Do police actually catch speeders from the sky?

In short, yes there is someone looking at how fast you're going from the air, but how does it work? (Feb. 24, 2017)

Does this look familiar?

"Speed enforcement by aircraft."

You've probably seen one along the freeway but have you ever wondered: Do police actually use planes for speed control?

It turns out, they do!

“Often times, people don’t even know we are up here,” CHP Flight Officer Troy Marks said. “We cover 13 counties north and south of Sacramento.”

If weather is good, CHP's Valley Air Operation Unit is in the sky just about every day.

Cruising at about 4000 feet, CHP’s sophisticated plan can see it all. It’s equipped with a night vision camera that can zoom into a vehicle from four miles away.

"Last year, our unit wrote about 500 citations from the air," Officer Marks said.

Obviously, the air operations unit can't pull vehicles over from the air so when officer Marks spots a speeder, he has to radio to an officer on the ground to write a ticket for him.

“I go to court quite often and when I do I bring the video with me,” Officer Marks said.

The plane’s onboard camera and GPS system allows officers to record and check the speed of vehicles multiple times. The video proof makes it very difficult to talk your way out of a ticket.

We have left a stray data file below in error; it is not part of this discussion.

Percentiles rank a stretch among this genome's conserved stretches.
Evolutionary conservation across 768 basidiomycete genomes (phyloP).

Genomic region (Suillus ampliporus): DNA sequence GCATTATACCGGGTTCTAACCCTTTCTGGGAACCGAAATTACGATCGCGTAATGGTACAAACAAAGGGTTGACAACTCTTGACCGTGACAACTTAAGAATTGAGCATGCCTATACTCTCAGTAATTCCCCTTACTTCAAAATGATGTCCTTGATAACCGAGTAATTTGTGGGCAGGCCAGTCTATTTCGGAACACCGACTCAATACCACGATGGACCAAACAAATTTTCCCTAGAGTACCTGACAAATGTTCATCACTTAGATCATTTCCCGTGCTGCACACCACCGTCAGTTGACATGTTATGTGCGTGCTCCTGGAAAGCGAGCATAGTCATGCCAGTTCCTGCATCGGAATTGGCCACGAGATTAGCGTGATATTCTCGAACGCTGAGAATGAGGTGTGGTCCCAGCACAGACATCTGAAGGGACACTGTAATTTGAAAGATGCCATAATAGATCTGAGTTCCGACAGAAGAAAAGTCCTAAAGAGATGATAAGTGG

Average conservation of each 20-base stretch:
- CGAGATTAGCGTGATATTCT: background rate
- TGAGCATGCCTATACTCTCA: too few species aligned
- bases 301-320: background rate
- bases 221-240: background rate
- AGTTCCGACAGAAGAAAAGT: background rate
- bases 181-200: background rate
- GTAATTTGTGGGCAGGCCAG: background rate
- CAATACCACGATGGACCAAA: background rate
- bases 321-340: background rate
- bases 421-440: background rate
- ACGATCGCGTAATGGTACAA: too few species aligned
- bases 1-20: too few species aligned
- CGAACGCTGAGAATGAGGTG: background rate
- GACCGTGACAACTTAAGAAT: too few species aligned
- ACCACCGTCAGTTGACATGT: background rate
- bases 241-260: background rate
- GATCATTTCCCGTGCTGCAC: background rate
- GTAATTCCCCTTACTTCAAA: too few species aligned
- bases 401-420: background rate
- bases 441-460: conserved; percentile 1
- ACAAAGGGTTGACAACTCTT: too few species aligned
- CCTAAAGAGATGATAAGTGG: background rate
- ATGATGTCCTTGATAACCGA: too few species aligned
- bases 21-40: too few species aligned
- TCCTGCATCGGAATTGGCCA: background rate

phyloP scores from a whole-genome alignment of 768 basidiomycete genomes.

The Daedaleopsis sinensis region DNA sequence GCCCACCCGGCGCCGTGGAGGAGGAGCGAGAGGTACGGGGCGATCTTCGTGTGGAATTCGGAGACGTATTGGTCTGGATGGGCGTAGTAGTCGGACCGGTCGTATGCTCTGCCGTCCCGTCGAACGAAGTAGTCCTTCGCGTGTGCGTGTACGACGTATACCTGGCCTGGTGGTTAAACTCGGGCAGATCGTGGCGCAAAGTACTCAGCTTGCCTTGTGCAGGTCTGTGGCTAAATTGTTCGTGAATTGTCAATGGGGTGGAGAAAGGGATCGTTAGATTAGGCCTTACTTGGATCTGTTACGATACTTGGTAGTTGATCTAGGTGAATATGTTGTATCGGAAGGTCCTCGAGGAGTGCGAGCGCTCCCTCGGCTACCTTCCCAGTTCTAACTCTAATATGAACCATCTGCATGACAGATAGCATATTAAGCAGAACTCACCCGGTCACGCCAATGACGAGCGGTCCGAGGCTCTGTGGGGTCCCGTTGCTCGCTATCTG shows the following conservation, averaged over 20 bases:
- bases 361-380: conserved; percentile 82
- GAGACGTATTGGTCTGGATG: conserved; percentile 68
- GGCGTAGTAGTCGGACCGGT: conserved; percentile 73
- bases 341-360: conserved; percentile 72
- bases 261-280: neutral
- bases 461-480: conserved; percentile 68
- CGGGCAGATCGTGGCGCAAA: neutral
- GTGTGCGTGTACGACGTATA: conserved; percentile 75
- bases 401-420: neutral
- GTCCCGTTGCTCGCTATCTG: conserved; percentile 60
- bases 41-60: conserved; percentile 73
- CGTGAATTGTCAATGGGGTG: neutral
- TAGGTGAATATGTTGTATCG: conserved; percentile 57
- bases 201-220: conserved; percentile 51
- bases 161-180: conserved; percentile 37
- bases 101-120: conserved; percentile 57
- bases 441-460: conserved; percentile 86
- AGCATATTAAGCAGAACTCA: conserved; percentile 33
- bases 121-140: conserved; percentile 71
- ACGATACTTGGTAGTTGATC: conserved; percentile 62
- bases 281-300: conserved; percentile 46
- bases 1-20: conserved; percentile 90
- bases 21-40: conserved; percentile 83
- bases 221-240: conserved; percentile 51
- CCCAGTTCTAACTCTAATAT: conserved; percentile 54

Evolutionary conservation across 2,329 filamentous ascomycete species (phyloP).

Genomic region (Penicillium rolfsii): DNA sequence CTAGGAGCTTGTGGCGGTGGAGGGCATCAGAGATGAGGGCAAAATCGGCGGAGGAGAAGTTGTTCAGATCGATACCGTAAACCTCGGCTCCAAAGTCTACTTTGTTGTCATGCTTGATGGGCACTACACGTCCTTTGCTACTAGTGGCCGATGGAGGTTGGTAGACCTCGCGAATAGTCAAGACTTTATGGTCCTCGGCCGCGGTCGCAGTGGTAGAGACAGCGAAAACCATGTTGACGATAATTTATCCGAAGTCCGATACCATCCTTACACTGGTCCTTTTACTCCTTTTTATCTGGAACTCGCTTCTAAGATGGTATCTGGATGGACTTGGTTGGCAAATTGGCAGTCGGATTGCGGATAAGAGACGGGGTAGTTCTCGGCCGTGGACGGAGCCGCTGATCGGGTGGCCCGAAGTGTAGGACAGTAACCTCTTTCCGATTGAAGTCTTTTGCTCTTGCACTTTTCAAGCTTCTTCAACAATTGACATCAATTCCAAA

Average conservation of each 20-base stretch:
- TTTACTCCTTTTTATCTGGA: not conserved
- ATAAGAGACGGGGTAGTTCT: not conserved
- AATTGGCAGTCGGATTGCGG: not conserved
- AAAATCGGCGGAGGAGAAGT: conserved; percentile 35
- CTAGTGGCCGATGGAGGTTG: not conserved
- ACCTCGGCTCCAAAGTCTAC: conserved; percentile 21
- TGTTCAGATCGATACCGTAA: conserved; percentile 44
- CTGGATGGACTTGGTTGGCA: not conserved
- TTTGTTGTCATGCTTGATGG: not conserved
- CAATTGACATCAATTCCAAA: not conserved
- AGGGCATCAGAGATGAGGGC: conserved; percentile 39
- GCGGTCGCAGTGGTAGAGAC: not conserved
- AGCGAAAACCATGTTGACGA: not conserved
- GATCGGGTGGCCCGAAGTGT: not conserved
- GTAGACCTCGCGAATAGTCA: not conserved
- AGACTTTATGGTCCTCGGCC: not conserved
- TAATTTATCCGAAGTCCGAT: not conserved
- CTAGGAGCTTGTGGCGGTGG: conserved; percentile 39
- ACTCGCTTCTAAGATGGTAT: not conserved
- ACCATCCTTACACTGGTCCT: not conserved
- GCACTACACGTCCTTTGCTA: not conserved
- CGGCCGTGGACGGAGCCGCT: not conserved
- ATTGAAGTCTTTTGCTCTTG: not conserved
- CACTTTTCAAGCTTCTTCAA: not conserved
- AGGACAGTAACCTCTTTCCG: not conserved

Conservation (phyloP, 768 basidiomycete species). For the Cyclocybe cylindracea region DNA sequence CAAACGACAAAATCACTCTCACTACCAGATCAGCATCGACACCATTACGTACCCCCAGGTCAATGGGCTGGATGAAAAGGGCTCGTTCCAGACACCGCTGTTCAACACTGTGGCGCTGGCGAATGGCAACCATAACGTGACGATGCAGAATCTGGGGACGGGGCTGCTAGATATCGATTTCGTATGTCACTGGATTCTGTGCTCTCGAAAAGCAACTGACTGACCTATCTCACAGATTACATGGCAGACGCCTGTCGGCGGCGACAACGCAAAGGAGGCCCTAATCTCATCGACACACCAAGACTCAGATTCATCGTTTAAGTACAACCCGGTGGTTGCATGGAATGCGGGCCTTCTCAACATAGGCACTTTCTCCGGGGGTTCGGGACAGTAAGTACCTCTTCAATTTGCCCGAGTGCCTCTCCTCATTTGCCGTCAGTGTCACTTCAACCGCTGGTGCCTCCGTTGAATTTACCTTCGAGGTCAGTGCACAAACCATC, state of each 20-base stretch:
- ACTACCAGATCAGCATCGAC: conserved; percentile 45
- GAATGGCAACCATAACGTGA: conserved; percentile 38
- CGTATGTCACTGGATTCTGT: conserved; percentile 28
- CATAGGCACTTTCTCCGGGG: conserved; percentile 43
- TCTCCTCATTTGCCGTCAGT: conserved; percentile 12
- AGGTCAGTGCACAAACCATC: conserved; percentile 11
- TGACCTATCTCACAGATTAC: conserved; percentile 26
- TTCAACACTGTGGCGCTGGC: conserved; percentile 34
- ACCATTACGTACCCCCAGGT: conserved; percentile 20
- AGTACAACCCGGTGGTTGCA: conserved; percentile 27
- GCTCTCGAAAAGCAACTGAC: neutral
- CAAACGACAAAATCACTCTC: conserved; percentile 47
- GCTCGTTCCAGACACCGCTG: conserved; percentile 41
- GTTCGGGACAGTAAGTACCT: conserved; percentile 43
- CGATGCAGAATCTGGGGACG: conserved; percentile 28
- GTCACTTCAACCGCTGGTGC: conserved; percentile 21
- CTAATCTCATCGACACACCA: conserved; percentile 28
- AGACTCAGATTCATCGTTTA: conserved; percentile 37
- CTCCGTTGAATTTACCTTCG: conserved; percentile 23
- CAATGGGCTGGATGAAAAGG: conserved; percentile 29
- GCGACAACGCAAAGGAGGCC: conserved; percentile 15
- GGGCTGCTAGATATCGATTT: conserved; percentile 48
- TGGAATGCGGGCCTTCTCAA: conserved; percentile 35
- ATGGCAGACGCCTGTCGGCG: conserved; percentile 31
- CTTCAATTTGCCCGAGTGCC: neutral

Aircraft speed enforcement dates back to oil crisis of 1974 when the federally-mandated 55 mile per hour speed limit was put into place.

"Back in the 80's, we determined speed by timing the planes speed with the painted white marks on the highway," Officer Marks said. 

When federal government speed limits were lifted in 1995, the California Air Operations units expanded their focus to helping officers on the ground.

 "We still do speed enforcement it’s just not as concentrated,” Officer Marks said.

The Valley Air Operations Unit helped put Austin Scott behind bars last year. Scott was charged with attempted murder and accused of fleeing the scene after running over CHP Officer Michael Ericson in April.

"We were able to circle over the interstate and intercept the pickup truck,” Officer Marks said.

Today, street side shows is one of the latest focal points for the air operations unit.

"We have had instance where they shut down the freeway," Officer Marks said.

Night vision on the CHP planes are proving to be a big help in locating these illegal side shows. You may not be able to see them in the air, but the road signs don’t lie.

Aircraft enforcement is a real thing. 

© 2017 KXTV-TV


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